‘Remarkable’ petroglyphs found next to 145-million-year-old dinosaur footprints in Brazil

Paleontology and archeology have collided in northeastern Brazil after a ‘remarkable’ site containing dinosaur footprints and ancient petroglyphs was uncovered.

The Serrote do Letreiro site, in the municipality of Sousa, in the state of Paraíba, is home to three large rock outcrops, where the fossilized footprints of theropod, sauropod and iguanodont dinosaurs from the Early Cretaceous (145 to 100.5 million years ago) are discovers. Not only that, but the area is also home to petroglyphs – a type of rock art made by pecking directly into the rock surface – created by people in the pre-colonial period.

In a new study, researchers describe this “invaluable” intersection of paleontological and archaeological elements as never seen so close together.

Dinosaur tracks and petroglyphs have been found in association before – for example in Australia, Poland and Utah – but “in none of these cases do the petroglyphs show such a close relationship to the footprints as in Serrote do Letreiro,” the researchers write in their research.

“There is no question that the engravers recognized the footprints and deliberately executed the petroglyphs around them, creating a symbolic connection between human graphic expression and the fossil record.”

Petroglyphs and dinosaur tracks in Brazil

Petroglyphs and dinosaur tracks on Outcrop 1. Theropod footprints are in white and the engravings are in orange.

Image credit: Troiano et al., Scientific Reports, 2024 (CC BY 4.0)

The first records of dinosaur footprints from the region date back to the early 20th century, and the paleontological aspects of the site have been investigated several times in the years since. However, the petroglyphs have received much less attention, as they have never been extensively analyzed or considered in combination with the footprints.

To remedy this, the team surveyed the site and identified three large outcrops where both dinosaur footprints and petroglyphs were observed. An additional 22 symbols were discovered in the first digest, along with the highest concentration of theropod – the clade for which T. rex belongs to – tracks.

Footprints of Theropods

Theropod footprints (AF) in close association with petroglyphs (D and F).

Image credit: Troiano et al., Scientific Reports, 2024 (CC BY 4.0)

The second contained only two petroglyphs, although there appears to have once been a much larger number that have since become illegible. At the third and final outcrop, 30 carvings were identified, as well as extensive pecking marks and tracks left largely by sauropod dinosaurs.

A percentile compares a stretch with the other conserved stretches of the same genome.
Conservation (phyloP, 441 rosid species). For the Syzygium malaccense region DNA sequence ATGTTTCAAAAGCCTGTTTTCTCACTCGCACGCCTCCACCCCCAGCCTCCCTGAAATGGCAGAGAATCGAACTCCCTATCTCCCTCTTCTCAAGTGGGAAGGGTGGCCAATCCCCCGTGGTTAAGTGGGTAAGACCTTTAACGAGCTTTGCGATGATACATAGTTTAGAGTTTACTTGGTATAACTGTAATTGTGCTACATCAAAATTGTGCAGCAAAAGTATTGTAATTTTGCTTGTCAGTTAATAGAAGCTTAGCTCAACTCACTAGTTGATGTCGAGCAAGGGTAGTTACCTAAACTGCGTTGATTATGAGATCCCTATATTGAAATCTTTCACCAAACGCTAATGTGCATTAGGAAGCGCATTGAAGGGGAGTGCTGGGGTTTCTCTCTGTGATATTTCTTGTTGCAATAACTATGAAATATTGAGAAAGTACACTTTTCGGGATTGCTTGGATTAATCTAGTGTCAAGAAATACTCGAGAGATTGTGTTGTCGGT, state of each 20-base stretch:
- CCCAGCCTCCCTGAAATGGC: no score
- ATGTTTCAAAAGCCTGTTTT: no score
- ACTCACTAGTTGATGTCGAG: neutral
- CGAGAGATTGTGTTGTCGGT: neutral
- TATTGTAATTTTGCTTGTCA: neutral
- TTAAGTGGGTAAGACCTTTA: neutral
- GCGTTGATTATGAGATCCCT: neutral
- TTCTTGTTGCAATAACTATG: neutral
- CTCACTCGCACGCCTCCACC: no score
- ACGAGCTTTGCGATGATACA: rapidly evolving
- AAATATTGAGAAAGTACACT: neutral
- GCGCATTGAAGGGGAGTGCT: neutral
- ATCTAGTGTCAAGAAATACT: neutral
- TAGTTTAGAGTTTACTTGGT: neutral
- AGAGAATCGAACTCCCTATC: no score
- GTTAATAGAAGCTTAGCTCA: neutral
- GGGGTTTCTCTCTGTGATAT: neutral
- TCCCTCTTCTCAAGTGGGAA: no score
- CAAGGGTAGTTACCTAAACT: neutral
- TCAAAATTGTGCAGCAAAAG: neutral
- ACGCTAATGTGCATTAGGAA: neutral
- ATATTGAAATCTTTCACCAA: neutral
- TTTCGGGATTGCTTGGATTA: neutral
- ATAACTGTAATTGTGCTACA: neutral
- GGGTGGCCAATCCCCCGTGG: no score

The petroglyphs, the researchers found, are mostly circular with radial lines and other motifs. Although their meaning is not clear, they can be interpreted as geometric shapes and bear a striking resemblance to petroglyphs found elsewhere in Paraíba and Rio Grande do Norte. Some notable designs stand out, including rectangular grid carvings and others that resemble stars and snakes.

Petroglyphs

Petroglyphs from Outcrop 3.

Image credit: Troiano et al., Scientific Reports, 2024 (CC BY 4.0)

The variation in style suggests that multiple individuals were behind the petroglyphs. We may not know who they were, but we do know that they took great care in carving out the dinosaur footprints.

“In none of the cases was it found that creating a petroglyph resulted in damage to the existing footprints, indicating thoughtfulness on the part of the creators,” the team explains.

Serrote do Letreiro’s “excellent combination” of paleontology and archeology, according to the researchers, indicates that people in precolonial Brazil engaged with the fossil record, actively incorporated it into their graphic expression and used it to establish their cultural identity.

As such, the study authors advocate for its preservation and demand “immediate mitigation measures to prevent further damage” so that we can continue to appreciate this unique place for years to come.

The research has been published in Scientific Reports.

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